That's the verdict of a wide-ranging, independent review of race and equality issues in the Bradford district, carried out by nationally renowned race equality advisor Herman Ouseley.
The review, which will be published on Thursday (July 12) was commissioned by Bradford Vision - which is made up of the key organisations in the district.
Its remit was to look at why the community was fragmenting along social, cultural, ethnic and religious lines and to recommend ways of improving race and community relations and promoting equal opportunities for all racial groups.
As part of the review Sir Herman and a specially created review panel, consulted thousands of people of all ages and from all communities and backgrounds across the District. The Bradford Race Review report is based on these views and has deliberately avoided duplicating previous reports into policing, housing and other social issues.
The review reveals that the growing divisions between communities has left the district in the 'grip of fear'. Across all communities there is a fear of:
* talking openly and honestly about problems within communities or across cultural communities, because of the possible repercussions, recriminations and victimisation
* leading and managing effective change because of possible public and media criticism
* challenging wrong-doing because of being labelled 'racist' - and that applies across all ethnic groups
* crime - even though the police say that violent crime is on the decline
* confronting the gang culture, the illegal drugs trade and the growing racial intolerance, harassment and abuse that exists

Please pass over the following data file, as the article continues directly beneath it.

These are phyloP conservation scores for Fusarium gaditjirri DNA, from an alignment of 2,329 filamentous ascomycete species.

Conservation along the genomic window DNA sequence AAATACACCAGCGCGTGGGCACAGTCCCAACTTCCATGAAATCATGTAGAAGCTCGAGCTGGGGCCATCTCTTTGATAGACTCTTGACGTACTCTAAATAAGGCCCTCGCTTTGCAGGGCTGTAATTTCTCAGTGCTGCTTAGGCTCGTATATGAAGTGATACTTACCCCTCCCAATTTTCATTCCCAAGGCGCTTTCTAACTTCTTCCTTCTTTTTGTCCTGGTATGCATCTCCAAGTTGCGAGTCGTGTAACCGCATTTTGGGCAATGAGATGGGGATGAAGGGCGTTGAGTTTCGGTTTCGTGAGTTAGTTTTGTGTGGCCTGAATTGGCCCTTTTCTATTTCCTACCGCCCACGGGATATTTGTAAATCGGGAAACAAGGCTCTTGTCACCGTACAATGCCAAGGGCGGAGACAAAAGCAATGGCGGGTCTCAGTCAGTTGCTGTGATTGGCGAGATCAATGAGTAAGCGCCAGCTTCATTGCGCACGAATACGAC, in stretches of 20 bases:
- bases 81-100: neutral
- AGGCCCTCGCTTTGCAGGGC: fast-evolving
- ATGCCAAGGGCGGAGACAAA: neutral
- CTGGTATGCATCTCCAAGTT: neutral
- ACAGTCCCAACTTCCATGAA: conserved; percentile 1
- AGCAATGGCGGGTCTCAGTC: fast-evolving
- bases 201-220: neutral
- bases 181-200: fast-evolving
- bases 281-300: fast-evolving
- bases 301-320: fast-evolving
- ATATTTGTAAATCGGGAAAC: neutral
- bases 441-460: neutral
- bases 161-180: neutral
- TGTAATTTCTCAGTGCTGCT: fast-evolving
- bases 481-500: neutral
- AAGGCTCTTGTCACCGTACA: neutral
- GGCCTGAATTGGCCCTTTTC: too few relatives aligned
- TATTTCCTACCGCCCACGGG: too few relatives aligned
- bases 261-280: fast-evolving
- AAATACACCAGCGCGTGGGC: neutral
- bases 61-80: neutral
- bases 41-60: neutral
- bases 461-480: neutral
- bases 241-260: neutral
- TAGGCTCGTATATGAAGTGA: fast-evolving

* confronting all white and/or all Muslim schools about their contribution, or rather the lack of contribution, to social and racial integration
* establishing a corporate identity for the district as a whole because most people outside the inner city do not see themselves as part of Bradford
However the review underlines that, despite concerns that schools were tending to segregate along racial lines, young people themselves wanted a better education, to personal success and to see more social and cultural interaction.
Nevertheless it states that: 'What is now desperately needed is a powerful unifying vision for the district and strong political, municipal and community leadership - it needs a people programme that creates social harmony, rejects racial hatred, brings communities together and shows them how to value people of all backgrounds.'
This programme would include:
* Citizenship education - The review recommends that the Bradford district embraces the theme of citizenship in its schools and builds on the national initiative to ensure all its young people learn about diversity and the need to respect people from all social, religious and cultural backgrounds.
* The creation of a centre for diversity, learning and living. This would become a centre of excellence focusing on the people of the Bradford district and how they can share their diverse experiences.
* Workplace Behavioural Competency Framework. The aim of the framework would be to encourage all organisations to ensure their staff are aware of the district's many different social, cultural and religious communities and their needs.
* Equality and diversity contract conditions. Equality and diversity conditions to be inserted in all contracts of grant-aid, public-financed investments, all suppliers and contracted services as well as in partnership projects/programmes.
Cllr Margaret Eaton, chair of Bradford Vision, said: 'The review was commissioned because of our concerns about the tensions within communities across our district and is a genuine attempt to look our problems and to find ways of moving forward together.
'The events at the weekend were regrettable and have made the review even more pertinent. I am determined to work with local communities and other organisations to ensure that we can build a district we can all be proud of.'
The Race Review will be officially launched at 10am this Thursday (July 12) at Valley Parade stadium, Bradford when Sir Herman will address an audience of around 150 delegates representing a wide cross section of organisations, institutions and communities from the Bradford district.
The report will also be available on the internetat noon on July 12.
'Community pride, not prejudice' will also be launched on Thursday, at the Valley Parade stadium in Bradford.